New LNG-burning crew boat offers high-speed, stable W2W platform
Working collaboratively with Australian naval architect and marine engineering firm Incat Crowther, ST Engineering has developed a high-speed, LNG-fuelled crew boat. The vessel features a wave-piercing semi-SWATH hull form, allowing the 76-m vessel to transit at high speed with low hull motions. For crew comfort, the fast crew boat is fitted with a ride control system comprising a pair of forward-mounted active T-foils and aft-mounted active Interceptors. These technologies enable comfortable high-speed transit and provide a platform to operate a broad range of walk-to-work (W2W) solutions from its rear deck, when coupled with a dynamic positioning class 2 system.
Propulsion power is supplied by four 10-cylinder, dual-fuel engines that drive four waterjets, providing a maximum speed of 40 knots and a cruising speed of 34 knots.
The interior has two classes of seating for 150 passengers and can comfortably house 30 passengers in single cabins.
Using LNG as a fuel is an unusual choice for a crew boat, but ST Engineering marine sector senior vice president, marketing and business development Michael Bell says several factors weighed into the decision, notably LNG’s cleaner burning nature as compared to traditional bunker fuels. “Tighter emission regulations from IMO are driving changes in fuel requirements, as the industry works towards lowering SOx emissions,” says Mr Bell. “Compared to traditional marine fuel, LNG has a lower carbon content, making it the fuel of choice for many shipowners and operators to meet the tighter regulations.”
“LNG is the fuel of choice to meet tighter regulations”
Adds Mr Bell: “Over the medium- and long-term outlook, LNG is proven to be more cost effective than marine diesel in most markets.”
ST Engineering’s US shipyard, VT Halter Marine in Pascagoula, Mississippi, is well-experienced in building LNG-fuelled vessels, constructing two container roll-on roll-off vessels for Crowley Maritime for service between Jacksonville, Florida and San Juan, Puerto Rico. The shipyard is also building the first LNG bunkering and transport articulated tug barge (ATB) unit for Q-LNG, LLC for service in the US southeast and Caribbean.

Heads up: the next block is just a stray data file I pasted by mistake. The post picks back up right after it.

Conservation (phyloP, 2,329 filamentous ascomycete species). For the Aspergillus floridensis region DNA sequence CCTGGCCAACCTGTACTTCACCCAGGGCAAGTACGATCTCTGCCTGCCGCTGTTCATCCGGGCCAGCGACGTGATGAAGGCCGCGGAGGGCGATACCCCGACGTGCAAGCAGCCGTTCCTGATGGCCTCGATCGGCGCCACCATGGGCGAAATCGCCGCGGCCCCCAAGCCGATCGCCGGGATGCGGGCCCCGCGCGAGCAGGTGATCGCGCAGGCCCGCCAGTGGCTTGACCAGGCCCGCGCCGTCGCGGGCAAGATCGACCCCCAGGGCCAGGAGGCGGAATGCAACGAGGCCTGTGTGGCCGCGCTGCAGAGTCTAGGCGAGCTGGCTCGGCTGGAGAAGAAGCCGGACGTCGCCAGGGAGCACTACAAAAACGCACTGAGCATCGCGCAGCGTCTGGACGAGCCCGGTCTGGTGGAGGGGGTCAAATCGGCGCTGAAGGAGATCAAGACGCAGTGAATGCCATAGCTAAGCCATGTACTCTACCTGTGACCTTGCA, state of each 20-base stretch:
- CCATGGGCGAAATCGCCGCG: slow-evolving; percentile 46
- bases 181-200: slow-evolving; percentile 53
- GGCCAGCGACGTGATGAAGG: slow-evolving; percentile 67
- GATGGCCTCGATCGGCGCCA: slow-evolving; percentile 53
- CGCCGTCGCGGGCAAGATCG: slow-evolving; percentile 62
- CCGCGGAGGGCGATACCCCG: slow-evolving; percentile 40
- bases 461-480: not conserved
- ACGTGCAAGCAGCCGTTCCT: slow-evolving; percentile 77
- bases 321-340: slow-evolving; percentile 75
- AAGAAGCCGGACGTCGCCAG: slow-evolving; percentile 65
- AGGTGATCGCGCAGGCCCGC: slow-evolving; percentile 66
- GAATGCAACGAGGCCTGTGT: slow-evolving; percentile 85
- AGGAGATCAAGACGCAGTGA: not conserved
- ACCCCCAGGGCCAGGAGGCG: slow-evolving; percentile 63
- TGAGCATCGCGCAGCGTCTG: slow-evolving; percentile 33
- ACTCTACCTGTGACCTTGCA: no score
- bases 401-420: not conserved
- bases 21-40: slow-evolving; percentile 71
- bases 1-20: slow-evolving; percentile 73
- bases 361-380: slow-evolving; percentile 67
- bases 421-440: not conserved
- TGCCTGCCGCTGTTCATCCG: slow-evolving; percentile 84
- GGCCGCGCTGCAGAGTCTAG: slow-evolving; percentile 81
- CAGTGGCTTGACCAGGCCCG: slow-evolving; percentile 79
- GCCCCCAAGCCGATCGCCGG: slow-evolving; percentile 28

Mr Bell says the crew boat design concept was developed with oil and gas and offshore renewables customers in mind, taking into account regional factors from Europe, Asia, Middle East and the Americas.
“For example, during the Asia monsoon season, our dual-fuel LNG catamaran fast crew boat can still enable high speed yet comfortable transit despite high significant wave heights,” he says. “Also, we understand the inherent risks associated with working in an offshore environment. Our concept provides safe transfer of people via gangways, even in poor weather.”
ST Engineering is also evaluating alternative fuels and technologies like hydrogen fuel cells and pure electric propulsion.
“We are constantly seeking innovative ways to increase cost and power efficiency, while lowering emissions for our customers’ vessels,” says Mr Bell. “We have specifically evaluated hybrid-electric propulsion, not only for main propulsion, but also as an alternative to running main engines during idle and stand-off periods, since these are the times where the engine runs most inefficiently and produces high exhaust emissions.”
He adds that there is an option to include electric inputs to gearboxes on the crew boat to enable diesel-electric operation in a standoff mode. He says this will enable shutdown of the main engines and the ability to operate on the basic generator set-driven electric motors for more sustainable shipping.